The search war fueled by ChatGPT is bigger than Microsoft or Google


Hoover says that Andy simply avoids repeating text from search results. “It doesn’t do things like other chatbots,” she says. People can decide for themselves whether that is true or not. After collecting feedback from its users for the past year, the company’s chatbot now sometimes responds when it’s unsure of an answer. “I’m not sure, but according to Wikipedia…” says Hoover.

In any case, this new age of search probably won’t do away with link lists entirely. “Five years from now, when I think about exploration, we’ll still have the ability to see the results,” Hoover said. “I think this is an important part of the web.”

But as chatbots become more persuasive, will they be less likely to scrutinize their answers? “What’s surprising is not that large language models generate false information, but how good they are at destroying people’s critical reasoning skills,” says Mike Tung, CEO of DeepBot.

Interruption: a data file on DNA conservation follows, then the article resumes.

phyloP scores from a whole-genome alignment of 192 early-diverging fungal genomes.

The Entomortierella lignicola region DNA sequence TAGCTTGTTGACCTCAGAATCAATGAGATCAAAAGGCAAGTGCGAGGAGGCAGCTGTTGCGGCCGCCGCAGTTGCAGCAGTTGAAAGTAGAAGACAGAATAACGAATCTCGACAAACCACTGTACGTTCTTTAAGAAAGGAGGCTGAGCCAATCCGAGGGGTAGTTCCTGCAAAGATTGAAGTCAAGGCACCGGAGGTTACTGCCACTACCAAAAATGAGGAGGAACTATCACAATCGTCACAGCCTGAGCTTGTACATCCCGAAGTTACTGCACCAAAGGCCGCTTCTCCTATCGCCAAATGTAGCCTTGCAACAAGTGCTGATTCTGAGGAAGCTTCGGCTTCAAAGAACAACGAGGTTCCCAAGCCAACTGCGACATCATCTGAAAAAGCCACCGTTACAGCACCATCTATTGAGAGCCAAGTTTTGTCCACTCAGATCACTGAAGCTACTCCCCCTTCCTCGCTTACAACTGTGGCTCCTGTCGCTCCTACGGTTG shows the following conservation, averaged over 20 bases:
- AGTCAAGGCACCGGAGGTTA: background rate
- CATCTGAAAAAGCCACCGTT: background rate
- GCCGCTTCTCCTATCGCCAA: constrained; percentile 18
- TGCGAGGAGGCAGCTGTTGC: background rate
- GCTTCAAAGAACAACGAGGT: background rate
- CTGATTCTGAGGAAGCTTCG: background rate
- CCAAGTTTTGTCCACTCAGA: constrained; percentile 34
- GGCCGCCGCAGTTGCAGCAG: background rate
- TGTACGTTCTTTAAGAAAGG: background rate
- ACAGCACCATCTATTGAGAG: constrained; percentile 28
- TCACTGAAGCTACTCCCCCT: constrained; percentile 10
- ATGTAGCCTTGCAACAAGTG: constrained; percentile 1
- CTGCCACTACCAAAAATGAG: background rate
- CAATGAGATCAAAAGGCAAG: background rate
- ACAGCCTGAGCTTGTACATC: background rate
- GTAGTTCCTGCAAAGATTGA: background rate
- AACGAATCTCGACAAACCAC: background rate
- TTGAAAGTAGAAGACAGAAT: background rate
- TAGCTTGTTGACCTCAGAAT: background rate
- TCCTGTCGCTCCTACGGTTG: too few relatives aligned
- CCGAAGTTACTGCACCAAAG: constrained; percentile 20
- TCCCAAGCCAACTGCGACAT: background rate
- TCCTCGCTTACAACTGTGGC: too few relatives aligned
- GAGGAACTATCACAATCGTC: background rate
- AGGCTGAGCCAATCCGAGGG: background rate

Shah University of Washington shares this concern. In Microsoft’s demo for Bing Chat, the company hammered home the message that using chatbots to search can save time. But Shah pointed out that a little-known project Microsoft has been working on for years, called Search Coach, is designed to teach people to stop and think.

Billed as a “search engine with training wheels,” Search Coach helps people, especially students and teachers, learn how to write effective search queries and identify reliable sources. Instead of saving time, Search Coach encourages people to slow down. “Compare this to ChatGPT,” says Shah.

Companies like Andi, Perplexity and are happy to admit that they’re still figuring out what search can be. In fact, it can be many things.

“You don’t want to fight with convenience, that’s losing in consumer technology,” says Socher. But here are some pretty basic questions about the overall state of the Internet.


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